Of course, I could be (and often have been) wrong, and for X amount of time in Y year, 62822 could have pulled this type of tender instead. If so, let me be the first to humbly apologise to both the NRM and Bachmann. It is as far as I can see currently, an error.
Is it a serious one? A learned LNER modeller of many years remarked to me a few weeks back that something along the lines of “a loop of wire and a drill will sort that”. He's absolutely right and as a modeller, it is something I am prepared to do but it seems a shame to tool up the correct tender body shell and then to not use it.
Do the negatives outweigh the positives? Absolutely not. I highly recommend this model for a number of reasons.
Firstly, it's beautiful. Look at it. There is no better proportioned or elegant steam outline model being sold today. It's a wonderful scale model.
Secondly, after some running in, it's as smooth as a sewing machine, and actually has some guts despite its wheel arrangement (I have so far with my model of 62822 managed seven of Hornby's top range Gresley Teaks. The model is always a bit slow to start, but with careful driving round my test track, it hauled the train comfortably).
Thirdly, you are not going to get an alternative to this model. If you model the London and North Eastern Railway in any way, shape or form (or Great Northern Railway, for that model) then you need one of these models. There isn't going to be an Ivatt C1 coming from Hornby, or Dapol, or Heljan, or Oxford Diecast, or anyone else credible. It's this model – and no alternatives.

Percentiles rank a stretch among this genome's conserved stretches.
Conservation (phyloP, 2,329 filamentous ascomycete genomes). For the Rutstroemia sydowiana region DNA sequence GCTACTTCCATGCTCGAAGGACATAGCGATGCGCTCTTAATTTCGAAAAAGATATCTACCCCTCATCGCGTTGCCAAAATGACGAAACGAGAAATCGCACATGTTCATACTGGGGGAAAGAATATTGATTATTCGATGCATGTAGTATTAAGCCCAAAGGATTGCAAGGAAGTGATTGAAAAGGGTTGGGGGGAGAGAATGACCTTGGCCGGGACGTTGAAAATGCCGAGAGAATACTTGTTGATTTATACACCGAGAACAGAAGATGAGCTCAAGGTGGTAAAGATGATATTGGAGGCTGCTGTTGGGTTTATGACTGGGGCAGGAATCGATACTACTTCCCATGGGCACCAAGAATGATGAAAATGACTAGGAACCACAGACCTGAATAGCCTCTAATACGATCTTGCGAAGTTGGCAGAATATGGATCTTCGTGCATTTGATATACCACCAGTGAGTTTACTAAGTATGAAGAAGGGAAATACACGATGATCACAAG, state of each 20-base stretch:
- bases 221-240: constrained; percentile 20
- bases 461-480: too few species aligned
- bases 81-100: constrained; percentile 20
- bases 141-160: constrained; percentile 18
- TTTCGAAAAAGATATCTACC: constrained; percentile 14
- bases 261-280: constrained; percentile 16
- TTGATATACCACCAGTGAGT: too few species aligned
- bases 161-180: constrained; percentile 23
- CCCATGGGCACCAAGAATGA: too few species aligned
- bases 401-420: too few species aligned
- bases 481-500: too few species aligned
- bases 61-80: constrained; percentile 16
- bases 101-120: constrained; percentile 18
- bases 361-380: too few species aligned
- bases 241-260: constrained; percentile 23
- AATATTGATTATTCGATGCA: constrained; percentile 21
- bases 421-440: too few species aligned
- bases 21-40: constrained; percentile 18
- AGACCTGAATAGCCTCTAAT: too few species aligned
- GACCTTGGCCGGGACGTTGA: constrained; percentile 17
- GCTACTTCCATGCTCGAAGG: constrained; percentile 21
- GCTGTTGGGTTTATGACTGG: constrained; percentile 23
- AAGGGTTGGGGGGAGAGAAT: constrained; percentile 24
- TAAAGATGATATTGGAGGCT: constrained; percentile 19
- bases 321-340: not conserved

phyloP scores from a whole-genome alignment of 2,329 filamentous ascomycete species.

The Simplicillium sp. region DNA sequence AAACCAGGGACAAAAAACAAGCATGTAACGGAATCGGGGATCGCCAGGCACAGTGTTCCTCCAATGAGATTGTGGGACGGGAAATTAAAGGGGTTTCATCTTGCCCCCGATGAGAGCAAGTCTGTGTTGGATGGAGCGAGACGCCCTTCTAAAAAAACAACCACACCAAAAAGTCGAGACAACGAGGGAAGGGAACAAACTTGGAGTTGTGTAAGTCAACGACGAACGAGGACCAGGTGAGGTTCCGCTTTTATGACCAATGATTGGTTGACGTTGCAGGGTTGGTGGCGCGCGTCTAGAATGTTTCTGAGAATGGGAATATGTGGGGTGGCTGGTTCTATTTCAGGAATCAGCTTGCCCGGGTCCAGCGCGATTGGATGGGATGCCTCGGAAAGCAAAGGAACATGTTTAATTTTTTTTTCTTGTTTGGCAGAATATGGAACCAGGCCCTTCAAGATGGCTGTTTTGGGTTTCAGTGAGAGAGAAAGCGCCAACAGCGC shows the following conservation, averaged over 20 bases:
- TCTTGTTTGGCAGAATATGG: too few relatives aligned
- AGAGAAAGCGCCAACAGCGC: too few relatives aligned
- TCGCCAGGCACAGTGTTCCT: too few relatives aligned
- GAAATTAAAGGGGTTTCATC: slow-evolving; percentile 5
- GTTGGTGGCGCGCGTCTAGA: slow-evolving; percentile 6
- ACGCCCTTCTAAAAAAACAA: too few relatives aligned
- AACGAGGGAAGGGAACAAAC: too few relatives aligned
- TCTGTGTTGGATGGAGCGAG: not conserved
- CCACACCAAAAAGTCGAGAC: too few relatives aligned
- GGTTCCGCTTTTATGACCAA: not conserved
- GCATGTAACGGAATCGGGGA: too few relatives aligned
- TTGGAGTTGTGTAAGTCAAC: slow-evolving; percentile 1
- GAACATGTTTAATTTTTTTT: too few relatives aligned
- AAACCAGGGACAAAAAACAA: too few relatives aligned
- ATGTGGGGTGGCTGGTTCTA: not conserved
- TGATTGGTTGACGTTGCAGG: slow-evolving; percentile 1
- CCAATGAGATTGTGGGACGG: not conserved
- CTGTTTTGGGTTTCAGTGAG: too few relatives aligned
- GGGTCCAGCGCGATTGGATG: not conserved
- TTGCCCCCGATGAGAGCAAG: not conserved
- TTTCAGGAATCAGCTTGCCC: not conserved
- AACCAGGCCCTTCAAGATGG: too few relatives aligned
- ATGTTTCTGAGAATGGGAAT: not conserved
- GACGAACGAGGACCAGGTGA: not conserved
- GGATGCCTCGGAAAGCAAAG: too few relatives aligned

Given they were ubiquitous on the Pullman and London-Scotland expresses before the Pacifics came along, and even when replaced en masse effectively by Gresley, Thompson and then Peppercorn machines on their original workloads; they soldiered on, through two world wars and just into the turn of the 1950s. Accepted, the Ivatt C1 is not going to be suitable for the smallest and lightest laid of branch line layouts but anything with a hint of a mainline set in the LNER period should probably have at least one or two knocking about.
So, am I happy with my purchases? Very. The negatives do not by any stretch of the imagination outweigh the positives of this model. If you're a serious modeller of the LNER, you need one. No kit will match the quality of this product, frankly, and I can say that having built and re-built one.
There is one thing I do want to address, separately from MREmag. There's been a lot of comparisons made between models over a number of years, not least because of the Model of the Year awards given out. A few people are clamouring for the Atlantic to be this year's model of the year.
It's a close run thing for me, but Hornby's J15 just edges it. There are less compromises in that model overall, with an equally beautiful level of finish, and the specification is higher for a model significantly lower in price. Yes, one is a "main range" and one is a "limited edition" but they're both new tooling and both from the main stables for our hobby. There are therefore certain expectations of both models.
If the Atlantic had come out last year, I'd have had no hesitation in labelling it model of the year. However, in a year with the release of Hornby's K1, J15 and D16/3 on the horizon, it really would have had to have had a higher specification overall to win.
That does not, however, mean it's not worth having and I thoroughly and wholeheartedly recommend this model to any modellers interested in the Ivatt Atlantics of the Great Northern Railway.